Certain it is, Madam, that, out of this Company, it would be hard to find any thing so perfect, as what I now viewed. Her Complexion was the purest White imaginable, heightened by the inchanting Glow, which dyed her fair Cheeks with a Colour like that of a new-blown Rose: Her Lips, formed with the greatest Perfection, and of a deeper Red, seemed to receive new Beauties from the Fragrance of that Breath, that parted from them: Her auburn Hair fell in loose Ringlets over her Neck; and some straggling Curls, that played upon her fair Forehead, set off by a charming Contrast the Whitness of that Skin it partly hid: Her Eyes indeed were closed; and though I knew not whether their Colour and Beauty were equal to those other Miracles in her Face, yet their Proportion seemed to be large; and the snowy Lids, which covered them, were admirably set off by those long and sable Lashes that adorned them.

For some Moments I gazed upon this lovely Sleeper, wholly lost in Wonder and Admiration. Where, whispered I, where has this Miracle been concealed, that my Eyes were never blessed with the Sight of her before? These Words, though I uttered them softly, and with the utmost Caution; yet by the murmuring Noise they made, caused an Emotion in the beauteous Sleeper, that she started, and presently after opened her Eyes: But what Words shall I find to express the Wonder, the Astonishment, and Rapture, which the Sight of those bright Stars inspired me with? The Flames which darted from those glorious Orbs, cast such a dazling Splendor upon a Sight too weak to bear a Radiance so unusual, that, stepping back a few Paces, I contemplated at a Distance, that Brightness, which began already to kindle a consuming Fire in my Soul.

Bless me! interrupted Sir Charles, confounded at so pompous a Description; who could this be? The pretty Milk-maid, Dolly Acorn, replied Mr. Glanville gravely: Did you never see her, Sir, when you was at your Seat, at --? She used often to bring Cream to my Lady.

Aye, aye, replied Sir Charles, I remember her: She was a very pretty Girl: And so it was from her Eyes, that all those Splendors and Flames came, that had like to have burnt you up, Sir George: Well, well, I guess how the Story will end: Pray let us hear it out.

I have already told you, Madam, resumed Sir George, the marvelous Effects the Sight of those bright Eyes produced upon my Spirit: I remained fixed in a Posture of Astonishment and Delight; and all the Faculties of my Soul were so absorbed in the Contemplation of the Miracles before me, that I believe, had she still continued before my Eyes, I should never have moved from the Place where I then stood: But the fair Virgin, who had spied me at the small Distance to which I was retired, turned hastily about, and flew away with extraordinary Swiftness.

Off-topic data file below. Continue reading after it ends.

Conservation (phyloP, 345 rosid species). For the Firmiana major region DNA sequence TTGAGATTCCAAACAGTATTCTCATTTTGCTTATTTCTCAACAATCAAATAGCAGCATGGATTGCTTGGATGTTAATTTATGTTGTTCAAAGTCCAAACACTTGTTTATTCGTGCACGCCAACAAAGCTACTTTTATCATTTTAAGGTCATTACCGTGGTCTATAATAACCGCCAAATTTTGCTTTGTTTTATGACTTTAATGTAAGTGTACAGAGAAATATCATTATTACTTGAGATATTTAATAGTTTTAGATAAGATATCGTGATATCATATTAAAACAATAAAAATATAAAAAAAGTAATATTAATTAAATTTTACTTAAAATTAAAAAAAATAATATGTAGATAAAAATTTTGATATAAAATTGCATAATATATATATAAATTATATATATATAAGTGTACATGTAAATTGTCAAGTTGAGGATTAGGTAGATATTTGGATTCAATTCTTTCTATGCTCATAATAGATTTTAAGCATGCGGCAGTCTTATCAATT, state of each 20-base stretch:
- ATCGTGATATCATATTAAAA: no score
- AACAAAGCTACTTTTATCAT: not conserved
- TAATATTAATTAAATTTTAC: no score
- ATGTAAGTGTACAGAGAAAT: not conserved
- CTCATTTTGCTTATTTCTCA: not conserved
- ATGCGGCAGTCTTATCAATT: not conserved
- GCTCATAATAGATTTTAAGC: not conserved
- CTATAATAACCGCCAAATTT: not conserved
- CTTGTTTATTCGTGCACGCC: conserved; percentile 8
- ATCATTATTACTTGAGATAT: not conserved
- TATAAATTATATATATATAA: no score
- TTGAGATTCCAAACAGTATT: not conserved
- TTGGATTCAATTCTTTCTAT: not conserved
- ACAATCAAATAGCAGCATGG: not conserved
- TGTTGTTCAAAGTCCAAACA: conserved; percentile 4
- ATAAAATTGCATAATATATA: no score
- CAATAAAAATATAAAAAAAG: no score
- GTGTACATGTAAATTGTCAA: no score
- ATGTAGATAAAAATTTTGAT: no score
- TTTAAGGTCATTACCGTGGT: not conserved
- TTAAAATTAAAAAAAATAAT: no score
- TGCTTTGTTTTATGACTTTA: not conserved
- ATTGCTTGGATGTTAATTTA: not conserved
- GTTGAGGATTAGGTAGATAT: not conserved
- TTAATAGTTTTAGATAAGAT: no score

When Love, now lending me Wings, whom Admiration had before made motionless, I persued her so eagerly, that at last I overtook her; and, throwing myself upon my Knees before her, Stay, I conjure you, cried I; and if you be a Divinity, as your celestial Beauty makes me believe, do not refuse the Adoration I offer you: But if, as I most ardently wish, you are a Mortal, though sure the fairest that ever graced the Earth; stop a Moment, to look upon a Man, whose Respects for you as a Mortal fall little short of those Adorations he offers you as a Goddess.

I can't but think, cried Sir Charles, laughing, how poor Dolly must be surprised at such a rhodomontade Speech! Oh, Sir! replied Mr. Glanville, you will find she will make as good a one.

Will she, by my Troth, said Sir Charles: I don't know how to believe it. This Action, pursued Sir George, and the Words I uttered, a little surprised that fair Maid, and brought a Blush into her lovely Cheeks; but, recovering herself, she replied with an admirable Grace, I am no Divinity, said she; and therefore your Adorations are misplaced: But if, as you say, my Countenance moves you to any Respect for me, give me a Proof of it, by not endeavouring to hold any further Discourse with me, which is not permitted me from one of your Sex and Appearance.

A very wise Answer, indeed! interrupted Sir Charles again: Very few Town Ladies would have disclaimed the Title of Goddess, if their Lovers had thought proper to bestow it upon them. I am mightily pleased with the Girl for her Ingenuity.

The Discretion of so young a Damsel, resumed Sir George, charmed me no less than her Beauty; and I besought her, with the utmost Earnestness, to permit me a longer Conversation with her.

Fear not, lovely Virgin, said I, to listen to the Vows of a Man, who, till he saw you, never learnt to sigh: My Heart, which defended its Liberty against the Charms of many admirable Ladies, yields, without Reluctance, to the pleasing Violence your Beauties lay upon me. Yes, too charming and dangerous Stranger, I am no longer my own Master: It is in your Power to dispose of my Destiny: Consider therefore, I beseech you, whether you can consent to see me die? For I swear to you, by the most sacred Oaths, unless you promise to have some Compassion on me, I will no longer behold the Light of Day.